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X-linked sideroblastic anemia and ataxia


X-linked sideroblastic anemia and ataxia is a rare condition characterized by a blood disorder called sideroblastic anemia and movement problems known as ataxia. This condition occurs only in males.

Sideroblastic anemia results when developing red blood cells called erythroblasts do not make enough hemoglobin, which is the protein that carries oxygen in the blood. People with X-linked sideroblastic anemia and ataxia have mature red blood cells that are smaller than normal (microcytic) and appear pale (hypochromic) because of the shortage of hemoglobin. This disorder also leads to an abnormal accumulation of iron in red blood cells. The iron-loaded erythroblasts, which are present in bone marrow, are called ring sideroblasts. These abnormal cells give the condition its name. Unlike other forms of sideroblastic anemia, X-linked sideroblastic anemia and ataxia does not cause a potentially dangerous buildup of iron in the body. The anemia is typically mild and usually does not cause any symptoms.

X-linked sideroblastic anemia and ataxia causes problems with balance and coordination that appear early in life. The ataxia primarily affects the trunk, making it difficult to sit, stand, and walk unassisted. In addition to ataxia, people with this condition often have trouble coordinating movements that involve judging distance or scale (dysmetria) and find it difficult to make rapid, alternating movements (dysdiadochokinesis). Mild speech difficulties (dysarthria), tremor, and abnormal eye movements have also been reported in some affected individuals.


X-linked sideroblastic anemia and ataxia is a rare disorder; only a few affected families have been reported.


Mutations in the ABCB7 gene cause X-linked sideroblastic anemia and ataxia. The ABCB7 gene provides instructions for making a protein that is critical for heme production. Heme is a component of the hemoglobin protein, which is vital for supplying oxygen to the entire body. The ABCB7 protein also plays a role in the formation of certain proteins containing clusters of iron and sulfur atoms. Overall, researchers believe that the ABCB7 protein helps maintain an appropriate balance of iron (iron homeostasis) in developing red blood cells.

ABCB7 mutations slightly alter the structure of the ABCB7 protein, disrupting its usual role in heme production and iron homeostasis. Anemia results when heme cannot be produced normally, and therefore not enough hemoglobin is made. It is unclear how changes in the ABCB7 gene lead to ataxia and other problems with movement.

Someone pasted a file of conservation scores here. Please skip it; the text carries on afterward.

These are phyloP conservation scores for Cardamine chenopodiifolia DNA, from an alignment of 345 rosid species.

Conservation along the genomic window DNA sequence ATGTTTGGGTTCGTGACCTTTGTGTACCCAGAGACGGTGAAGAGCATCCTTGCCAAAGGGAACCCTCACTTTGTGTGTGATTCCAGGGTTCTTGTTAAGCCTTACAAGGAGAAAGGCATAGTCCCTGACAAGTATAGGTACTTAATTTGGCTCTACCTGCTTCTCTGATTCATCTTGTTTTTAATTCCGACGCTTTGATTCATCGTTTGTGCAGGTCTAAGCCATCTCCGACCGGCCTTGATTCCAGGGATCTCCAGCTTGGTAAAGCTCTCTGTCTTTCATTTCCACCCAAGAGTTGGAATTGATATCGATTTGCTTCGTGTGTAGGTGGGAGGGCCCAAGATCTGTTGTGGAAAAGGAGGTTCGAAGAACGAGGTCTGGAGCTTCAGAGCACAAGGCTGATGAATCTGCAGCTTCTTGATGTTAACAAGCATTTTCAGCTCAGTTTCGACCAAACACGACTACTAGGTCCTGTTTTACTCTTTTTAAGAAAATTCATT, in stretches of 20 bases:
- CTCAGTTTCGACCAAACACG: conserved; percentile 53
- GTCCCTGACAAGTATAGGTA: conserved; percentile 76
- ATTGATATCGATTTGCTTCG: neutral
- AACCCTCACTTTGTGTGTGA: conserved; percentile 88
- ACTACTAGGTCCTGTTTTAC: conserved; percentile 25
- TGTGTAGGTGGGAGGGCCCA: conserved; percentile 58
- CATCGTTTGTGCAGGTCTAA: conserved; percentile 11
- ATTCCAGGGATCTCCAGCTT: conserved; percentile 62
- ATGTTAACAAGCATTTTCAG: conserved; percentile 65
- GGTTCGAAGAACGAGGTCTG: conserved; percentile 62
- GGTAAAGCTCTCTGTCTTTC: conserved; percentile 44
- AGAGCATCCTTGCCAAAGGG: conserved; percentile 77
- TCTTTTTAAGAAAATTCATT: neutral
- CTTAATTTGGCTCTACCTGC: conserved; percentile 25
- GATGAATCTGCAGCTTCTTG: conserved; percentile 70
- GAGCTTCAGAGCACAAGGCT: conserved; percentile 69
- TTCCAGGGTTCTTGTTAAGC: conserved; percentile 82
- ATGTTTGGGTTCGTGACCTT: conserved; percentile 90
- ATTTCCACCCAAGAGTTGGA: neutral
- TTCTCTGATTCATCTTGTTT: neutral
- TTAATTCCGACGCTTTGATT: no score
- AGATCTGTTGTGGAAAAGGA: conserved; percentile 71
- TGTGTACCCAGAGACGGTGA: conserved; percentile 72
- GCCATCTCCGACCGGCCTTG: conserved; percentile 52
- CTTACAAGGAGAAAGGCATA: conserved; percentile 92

This condition is inherited in an X-linked recessive pattern. The gene associated with this condition is located on the X chromosome, which is one of the two sex chromosomes. In males (who have only one X chromosome), one altered copy of the gene in each cell is sufficient to cause the condition. In females (who have two X chromosomes), a mutation would have to occur in both copies of the gene to cause the disorder. Because it is unlikely that females will have two altered copies of this gene, males are affected by X-linked recessive disorders much more frequently than females. A characteristic of X-linked inheritance is that fathers cannot pass X-linked traits to their sons.

In X-linked recessive inheritance, a female with one altered copy of the gene in each cell is called a carrier. Carriers of an ABCB7 mutation can pass on the mutated gene but do not develop ataxia or other health problems associated with X-linked sideroblastic anemia and ataxia. However, carriers may have abnormally small, pale red blood cells and related changes that can be detected with a blood test.

Other Names for This Condition

  • XLSA/A

Additional Information & Resources

Genetic and Rare Diseases Information Center

Patient Support and Advocacy Resources

Scientific Articles on PubMed


  • Bekri S, D'Hooghe M, Vermeersch P. X-Linked Sideroblastic Anemia and Ataxia - RETIRED CHAPTER, FOR HISTORICAL REFERENCE ONLY. 2006 Mar 1 [updated 2014 Apr 3]. In: Adam MP, Feldman J, Mirzaa GM, Pagon RA, Wallace SE, Bean LJH, Gripp KW, Amemiya A, editors. GeneReviews(R) [Internet]. Seattle (WA): University of Washington, Seattle; 1993-2024. Available from Citation on PubMed
  • Bottomley SS. Congenital sideroblastic anemias. Curr Hematol Rep. 2006 Mar;5(1):41-9. Citation on PubMed
  • Camaschella C. Recent advances in the understanding of inherited sideroblastic anaemia. Br J Haematol. 2008 Oct;143(1):27-38. doi: 10.1111/j.1365-2141.2008.07290.x. Epub 2008 Jul 14. Citation on PubMed
  • Fleming MD. The genetics of inherited sideroblastic anemias. Semin Hematol. 2002 Oct;39(4):270-81. doi: 10.1053/shem.2002.35637. Citation on PubMed
  • Hellier KD, Hatchwell E, Duncombe AS, Kew J, Hammans SR. X-linked sideroblastic anaemia with ataxia: another mitochondrial disease? J Neurol Neurosurg Psychiatry. 2001 Jan;70(1):65-9. doi: 10.1136/jnnp.70.1.65. Citation on PubMed or Free article on PubMed Central
  • Pagon RA, Bird TD, Detter JC, Pierce I. Hereditary sideroblastic anaemia and ataxia: an X linked recessive disorder. J Med Genet. 1985 Aug;22(4):267-73. doi: 10.1136/jmg.22.4.267. Citation on PubMed or Free article on PubMed Central

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